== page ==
Approximately 29.1 million (9.3%) adults in the US have type 2 diabetes (T2DM).1 T2DM is associated with significant complications including premature coronary artery disease, kidney disease, stroke, and blindness.1 Estimates show that prevalence of T2DM is 17% higher in rural dwellers compared to their urban counterparts.2 For example, the prevalence of T2DM for adults in Kentucky's rural Appalachian counties is 13.6%,3 compared to the overall state prevalence of 10.6% 3. Appropriate self-care behaviors are necessary for optimal clinical outcomes in T2DM 4-6 and account for 90% of the variance in glycemic control 7. Yet, self-care among T2DM is notoriously poor in general and even worse in rural-dwellers. Without attention to improving self-care in this population, we are facing an epidemic of T2DM complications in rural areas of the US. The impact of living with T2DM in rural communities is compounded in the aging population. The prevalence of T2DM increases with age and an estimated 25% of older adults (?65 years) have T2DM 8. Older adults living with T2DM have more difficulty than younger people adhering to self-care regimens and social/environment factors account for up to 85% of their self-care nonadherence.6,9-13 Notable social/environment factors include competing social demands, lack of social support (SS), and stress.14-17 Social support plays a particularly significant role in older adults with T2DM. The extent and type of SS available in rural communities can positively or negatively impact self-care in those diagnosed with T2DM. 18-25 To better understand the effects of the social environment in communities where older rural dwelling adults reside and to lay the foundation for interventions, social network analysis (SNA) will be used to determine social support network structures. By using SNA, social support structures can be developed and relationships between individuals within a social network can be evaluated. 26 The overall objective of this study is to improve T2DM self-care regimens in older rural dwelling adults by training influential community members to be community health workers and provide social support strategies within an older adults' existing social network that promotes T2DM self-care. The proposed study seeks to:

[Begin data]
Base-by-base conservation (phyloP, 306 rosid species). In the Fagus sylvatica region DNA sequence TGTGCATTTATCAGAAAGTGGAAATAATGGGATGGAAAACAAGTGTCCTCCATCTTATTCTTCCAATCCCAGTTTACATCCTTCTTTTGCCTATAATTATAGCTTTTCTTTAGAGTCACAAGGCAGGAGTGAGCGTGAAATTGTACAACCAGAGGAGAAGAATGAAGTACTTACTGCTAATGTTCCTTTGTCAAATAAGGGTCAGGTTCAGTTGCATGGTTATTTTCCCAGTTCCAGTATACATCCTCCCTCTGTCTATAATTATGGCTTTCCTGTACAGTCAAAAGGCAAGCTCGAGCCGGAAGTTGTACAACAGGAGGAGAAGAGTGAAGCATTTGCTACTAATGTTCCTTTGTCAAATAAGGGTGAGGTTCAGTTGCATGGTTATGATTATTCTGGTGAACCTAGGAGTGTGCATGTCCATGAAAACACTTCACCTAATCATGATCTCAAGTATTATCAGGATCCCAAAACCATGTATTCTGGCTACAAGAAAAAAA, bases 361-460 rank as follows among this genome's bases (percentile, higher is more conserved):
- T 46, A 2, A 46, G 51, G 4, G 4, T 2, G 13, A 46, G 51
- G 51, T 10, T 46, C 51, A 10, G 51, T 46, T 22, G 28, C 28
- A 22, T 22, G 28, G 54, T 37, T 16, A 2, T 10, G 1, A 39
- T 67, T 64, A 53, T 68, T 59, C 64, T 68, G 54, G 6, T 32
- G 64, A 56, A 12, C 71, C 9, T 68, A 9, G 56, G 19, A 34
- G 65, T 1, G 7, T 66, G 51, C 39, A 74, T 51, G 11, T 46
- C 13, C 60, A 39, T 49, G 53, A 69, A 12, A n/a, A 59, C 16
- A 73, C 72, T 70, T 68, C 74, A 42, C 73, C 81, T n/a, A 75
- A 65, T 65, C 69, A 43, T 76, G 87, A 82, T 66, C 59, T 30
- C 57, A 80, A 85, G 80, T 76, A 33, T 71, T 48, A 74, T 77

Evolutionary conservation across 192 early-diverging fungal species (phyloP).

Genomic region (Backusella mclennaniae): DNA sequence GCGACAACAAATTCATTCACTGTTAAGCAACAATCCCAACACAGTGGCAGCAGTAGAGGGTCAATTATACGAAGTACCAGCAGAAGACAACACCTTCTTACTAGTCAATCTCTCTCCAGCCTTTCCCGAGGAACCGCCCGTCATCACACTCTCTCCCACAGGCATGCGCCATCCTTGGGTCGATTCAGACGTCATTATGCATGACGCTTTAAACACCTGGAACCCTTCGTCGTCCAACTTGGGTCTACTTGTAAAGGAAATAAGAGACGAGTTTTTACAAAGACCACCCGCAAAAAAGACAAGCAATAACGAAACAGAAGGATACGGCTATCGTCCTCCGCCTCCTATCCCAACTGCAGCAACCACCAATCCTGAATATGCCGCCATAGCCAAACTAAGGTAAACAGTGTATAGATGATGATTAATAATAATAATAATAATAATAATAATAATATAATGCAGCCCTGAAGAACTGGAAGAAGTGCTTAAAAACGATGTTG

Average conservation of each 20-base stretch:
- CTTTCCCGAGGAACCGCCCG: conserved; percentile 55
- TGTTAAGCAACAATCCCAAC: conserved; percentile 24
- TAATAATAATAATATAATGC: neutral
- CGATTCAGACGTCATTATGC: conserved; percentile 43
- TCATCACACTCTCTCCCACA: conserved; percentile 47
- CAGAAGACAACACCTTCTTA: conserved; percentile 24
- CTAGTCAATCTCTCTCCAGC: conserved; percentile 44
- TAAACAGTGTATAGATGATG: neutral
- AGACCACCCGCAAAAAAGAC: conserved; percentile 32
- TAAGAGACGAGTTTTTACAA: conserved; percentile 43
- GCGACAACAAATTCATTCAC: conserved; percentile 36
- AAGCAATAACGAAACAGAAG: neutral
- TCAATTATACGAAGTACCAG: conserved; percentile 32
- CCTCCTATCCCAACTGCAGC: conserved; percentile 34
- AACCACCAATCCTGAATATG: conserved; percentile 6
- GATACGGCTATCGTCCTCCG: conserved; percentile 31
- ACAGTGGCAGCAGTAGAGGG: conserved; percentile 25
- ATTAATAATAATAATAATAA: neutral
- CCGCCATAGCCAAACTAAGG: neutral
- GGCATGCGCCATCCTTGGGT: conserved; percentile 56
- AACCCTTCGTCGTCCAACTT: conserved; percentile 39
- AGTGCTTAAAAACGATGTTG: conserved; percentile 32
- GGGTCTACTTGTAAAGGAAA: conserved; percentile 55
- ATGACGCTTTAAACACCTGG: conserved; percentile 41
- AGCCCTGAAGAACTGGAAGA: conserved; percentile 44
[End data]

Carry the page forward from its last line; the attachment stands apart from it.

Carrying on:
Aim 1 ?Use social network analysis to identify key players in a rural community to serve as community health workers for those living with T2DM.
Aim 2 ?Use mixed methods to evaluate the impact of social support on T2DM self-care and clinical outcomes and evaluate social networks in rural dwelling older adults with T2DM.
Aim 3 ?Test the feasibility and preliminary effectiveness of a 6-week intervention administered by community health workers with the support of members of older adults' individual social network.
With the high prevalence of type 2 diabetes (T2DM) and an aging population with low adherence to self-care regimens, I seek to improve T2DM self-care in older rural dwelling adults. Social network analysis will be used to identify individuals who are influential in their community who can be trained as community health workers as well as identify individuals within an older rural dwelling adult's personal network who can form a dyad with the older adult and serve as a facilitator for adherence to T2DM self-care regimen via social support. These dyads will participate in a 6-week T2DM self-care intervention with a booster session at 6 months post-intervention.